While Europe spans from ~35° N to ~70° N, one might assume differences in UVB availability, based on changing SZAs, would be mirrored by differences in prevalence of vitamin D deficiency but this is not always the case. In adults and older adults, the UVB-limited Northern European countries have been shown to have lower prevalence of vitamin D deficiency than that in the mid-latitude European countries [2,5,6], but in childhood population samples, the countries of Central and Northern Europe (47–60° N) have been shown to have a higher prevalence range (5%–20%) than that in the southern countries (<41° N) at 4%–7% [2].
We wished to map the UVB availability across European locations and examine whether, together with some behavioral aspects, it may further inform some of our vitamin D status findings for Europe. To achieve this, the present work used UV dose data generated from a validated UV irradiance model and applied to a selection of European countries/regions which formed the core of the recent pan-European assessment of prevalence of vitamin D deficiency [2]. These locations spread from relatively southerly (Crete, Greece; ~35° N) to northerly (Tromsø, Norway; 69° N) parts of Europe, providing good latitudinal coverage. In addition, we used standardized serum 25(OH)D data, which avoids methods-related differences in estimates [7], from a selection of these European countries/regions to explore the potential impact of UVB availability on their respective population vitamin D status.

2. Materials and Methods

2.1. Selection of European Sites to Model UVB Availability

The European Commission-funded “Food-based solutions for optimal vitamin D nutrition and health through the life cycle” (ODIN; www.odin-vitd.eu) project and an associated Norden-funded small project had as one of their key overall objectives to quantify the prevalence of vitamin D deficiency in European populations using standardized serum 25(OH)D values [2,8]. This was only feasible by the standardization of serum 25(OH)D data via the NIH-led international Vitamin D Standardization Program (VDSP) and its protocols for standardizing existing 25(OH)D values from national health/nutrition surveys [7]. The projects included a number of identifiable nationally representative nutrition and health surveys in addition to regionally representative health surveys from various European member states and of different life stage groups, which were of strategic importance for European coverage. Cashman and colleagues recently applied these VDSP protocols to serum 25(OH)D data from these 18 representative childhood/teenage and adult/older adult European populations, to better quantify the prevalence of vitamin D deficiency in Europe [2,8]. The countries and/or regions represented in this pan-European assessment of prevalence of vitamin D deficiency, namely Ireland, UK, Germany, Finland, Denmark (Aarhus and Copenhagen), Greece (Thessaloniki, Athens, and Crete), Norway (Oslo and Tromsø), Netherlands (Amsterdam and Hoorn), and Iceland (Reykjavik), were again selected as exemplars in the present analysis as they represent a sizable geographical footprint for which to assess patterns of UVB availability in Europe.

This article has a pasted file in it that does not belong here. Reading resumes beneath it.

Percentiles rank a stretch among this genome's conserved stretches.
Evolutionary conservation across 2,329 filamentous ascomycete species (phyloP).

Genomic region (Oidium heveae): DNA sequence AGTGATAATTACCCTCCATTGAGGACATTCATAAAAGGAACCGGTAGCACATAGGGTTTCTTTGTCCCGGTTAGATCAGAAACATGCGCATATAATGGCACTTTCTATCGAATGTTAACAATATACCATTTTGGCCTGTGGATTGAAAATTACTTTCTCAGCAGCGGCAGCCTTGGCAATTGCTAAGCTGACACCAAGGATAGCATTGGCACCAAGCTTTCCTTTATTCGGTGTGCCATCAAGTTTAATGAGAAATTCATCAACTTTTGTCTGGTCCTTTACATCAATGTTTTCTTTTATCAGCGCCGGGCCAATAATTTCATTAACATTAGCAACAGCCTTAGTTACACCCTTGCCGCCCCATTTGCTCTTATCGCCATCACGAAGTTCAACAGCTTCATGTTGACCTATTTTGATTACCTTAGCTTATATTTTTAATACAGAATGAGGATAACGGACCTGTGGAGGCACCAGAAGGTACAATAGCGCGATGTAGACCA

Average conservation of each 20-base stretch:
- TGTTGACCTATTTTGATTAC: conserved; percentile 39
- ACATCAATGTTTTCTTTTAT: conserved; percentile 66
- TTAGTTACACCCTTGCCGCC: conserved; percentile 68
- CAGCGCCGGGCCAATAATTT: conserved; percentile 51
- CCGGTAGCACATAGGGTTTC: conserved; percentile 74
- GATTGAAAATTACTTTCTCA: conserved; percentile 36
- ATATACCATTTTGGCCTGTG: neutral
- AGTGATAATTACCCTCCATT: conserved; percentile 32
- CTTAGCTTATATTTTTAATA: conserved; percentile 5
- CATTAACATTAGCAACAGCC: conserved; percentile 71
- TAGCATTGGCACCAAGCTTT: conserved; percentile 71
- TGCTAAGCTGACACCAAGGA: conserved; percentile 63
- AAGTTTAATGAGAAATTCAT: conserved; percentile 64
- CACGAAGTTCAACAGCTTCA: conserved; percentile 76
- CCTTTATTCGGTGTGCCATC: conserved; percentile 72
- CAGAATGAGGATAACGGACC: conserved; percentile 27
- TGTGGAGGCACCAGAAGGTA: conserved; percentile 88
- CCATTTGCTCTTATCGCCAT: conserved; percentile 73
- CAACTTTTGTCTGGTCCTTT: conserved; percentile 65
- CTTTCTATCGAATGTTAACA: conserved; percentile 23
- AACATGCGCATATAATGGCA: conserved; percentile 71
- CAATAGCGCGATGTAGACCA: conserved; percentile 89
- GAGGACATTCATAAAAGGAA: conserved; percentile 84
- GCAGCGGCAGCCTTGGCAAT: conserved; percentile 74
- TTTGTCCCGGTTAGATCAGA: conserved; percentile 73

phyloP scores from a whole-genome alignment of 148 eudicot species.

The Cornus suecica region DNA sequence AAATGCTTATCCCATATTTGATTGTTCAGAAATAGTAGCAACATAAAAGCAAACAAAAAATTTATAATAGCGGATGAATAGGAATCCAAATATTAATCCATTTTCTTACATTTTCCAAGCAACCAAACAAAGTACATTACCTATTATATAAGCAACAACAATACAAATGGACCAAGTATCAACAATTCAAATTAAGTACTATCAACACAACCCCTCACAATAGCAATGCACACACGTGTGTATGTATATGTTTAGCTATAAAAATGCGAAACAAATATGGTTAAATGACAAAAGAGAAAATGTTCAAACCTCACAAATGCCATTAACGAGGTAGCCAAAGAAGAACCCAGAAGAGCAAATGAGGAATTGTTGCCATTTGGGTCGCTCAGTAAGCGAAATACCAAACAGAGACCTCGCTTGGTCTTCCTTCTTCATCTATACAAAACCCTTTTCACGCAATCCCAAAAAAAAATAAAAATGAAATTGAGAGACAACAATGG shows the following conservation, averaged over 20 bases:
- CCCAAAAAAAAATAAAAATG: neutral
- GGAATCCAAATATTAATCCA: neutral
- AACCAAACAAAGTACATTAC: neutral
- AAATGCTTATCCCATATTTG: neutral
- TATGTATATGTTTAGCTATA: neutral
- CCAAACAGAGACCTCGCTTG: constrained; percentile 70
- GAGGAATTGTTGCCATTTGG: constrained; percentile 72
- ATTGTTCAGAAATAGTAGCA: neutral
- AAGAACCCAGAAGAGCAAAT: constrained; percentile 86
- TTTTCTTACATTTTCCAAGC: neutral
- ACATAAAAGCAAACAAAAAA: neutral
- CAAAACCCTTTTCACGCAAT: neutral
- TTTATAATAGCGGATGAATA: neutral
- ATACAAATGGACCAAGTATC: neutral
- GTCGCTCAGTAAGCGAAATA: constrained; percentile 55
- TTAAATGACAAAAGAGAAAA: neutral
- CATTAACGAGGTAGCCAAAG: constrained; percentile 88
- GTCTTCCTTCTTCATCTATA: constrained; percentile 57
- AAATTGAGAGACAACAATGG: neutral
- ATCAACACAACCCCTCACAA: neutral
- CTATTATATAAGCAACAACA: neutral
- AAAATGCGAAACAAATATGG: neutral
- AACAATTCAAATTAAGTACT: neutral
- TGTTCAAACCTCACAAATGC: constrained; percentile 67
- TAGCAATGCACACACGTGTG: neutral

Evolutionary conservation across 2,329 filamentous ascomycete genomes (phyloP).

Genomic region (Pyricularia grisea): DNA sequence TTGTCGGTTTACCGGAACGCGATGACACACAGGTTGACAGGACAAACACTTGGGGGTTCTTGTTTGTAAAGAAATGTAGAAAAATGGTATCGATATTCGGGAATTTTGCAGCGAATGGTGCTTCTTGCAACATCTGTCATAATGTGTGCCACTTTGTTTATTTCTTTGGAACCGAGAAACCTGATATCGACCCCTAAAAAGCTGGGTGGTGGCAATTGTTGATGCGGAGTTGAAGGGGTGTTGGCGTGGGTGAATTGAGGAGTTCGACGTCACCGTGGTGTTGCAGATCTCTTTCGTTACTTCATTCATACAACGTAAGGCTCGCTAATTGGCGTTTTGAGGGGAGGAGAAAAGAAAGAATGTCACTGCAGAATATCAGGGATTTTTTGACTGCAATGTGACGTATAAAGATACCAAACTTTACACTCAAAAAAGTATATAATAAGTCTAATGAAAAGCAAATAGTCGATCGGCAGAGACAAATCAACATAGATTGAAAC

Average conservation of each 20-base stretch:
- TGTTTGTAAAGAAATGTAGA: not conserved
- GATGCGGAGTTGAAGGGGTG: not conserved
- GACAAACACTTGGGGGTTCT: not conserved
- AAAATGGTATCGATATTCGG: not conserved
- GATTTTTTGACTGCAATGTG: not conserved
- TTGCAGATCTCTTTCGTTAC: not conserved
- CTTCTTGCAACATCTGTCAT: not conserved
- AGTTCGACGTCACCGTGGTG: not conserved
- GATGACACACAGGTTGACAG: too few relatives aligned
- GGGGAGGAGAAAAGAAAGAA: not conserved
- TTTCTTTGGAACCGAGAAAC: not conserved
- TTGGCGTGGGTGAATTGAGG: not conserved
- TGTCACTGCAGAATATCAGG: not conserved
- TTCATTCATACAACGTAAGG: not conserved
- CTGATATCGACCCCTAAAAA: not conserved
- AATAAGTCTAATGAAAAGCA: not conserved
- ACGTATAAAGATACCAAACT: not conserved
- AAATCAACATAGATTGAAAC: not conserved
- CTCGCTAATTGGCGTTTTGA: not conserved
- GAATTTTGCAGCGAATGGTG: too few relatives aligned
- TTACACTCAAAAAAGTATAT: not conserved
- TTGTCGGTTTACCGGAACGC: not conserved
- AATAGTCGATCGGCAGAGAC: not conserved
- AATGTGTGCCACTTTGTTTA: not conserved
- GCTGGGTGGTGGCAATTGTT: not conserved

2.2. Generation of UV Dose Data for European Sites

The present work used UV dose data generated from a UV irradiance model also implemented within the ODIN project. Full details of this model have been presented elsewhere [9], but in brief, the ambient UV irradiance on a 1° × 1° degree latitude/longitude grid at the above mentioned countries/regions (see Table 1 for coordinates used) were generated using the UVSPEC radiative transfer model together [10] with inputs of local cloud, ozone, and aerosol, plus topography at a temporal resolution of 15 min for a period of 10 years (2003–2012 period). Data on these atmospheric and geophysical parameters are required for the calculation of UV irradiance at the ground. As input data was required across Europe, the only feasible method of acquiring such data with the resolution required was to use satellite products, as follows in brief: the cloud optical depth and fraction values were derived from the MODerate resolution Imaging Spectroradiometer (MODIS) instrument (http://modis.gsfc.nasa.gov), on board the Terra and Aqua satellites. Total ozone data was acquired from the Total Ozone Mapping Spectrometer (TOMS) on board the Earth Probe satellite and the Ozone Monitoring Instrument (OMI) on board the Aura satellite. Aerosol Optical Depth (AOD) values at 550 nm from the MODIS Terra and Aqua daily (Level-3 data) were used to build the aerosol climatology across Europe. The Air-Force Geophysical Laboratory (AFGL) standard profiles of temperature, air-pressure, ozone, and the basic atmospheric gases over mid-latitudes for winter (considered appropriate for the October–March period) and summer (April–September) were also used as model inputs. A converted version of GTOPO30 digital elevation model was used to account for altitude. The TEMIS website [11] provides converted altitude data at different resolution, in this study, the 1° × 1° resolution was used. Monthly climatological values of the 340–380 nm Lambertian equivalent surface reflectivity from TOMS instrument onboard Nimbus-7 satellite were used.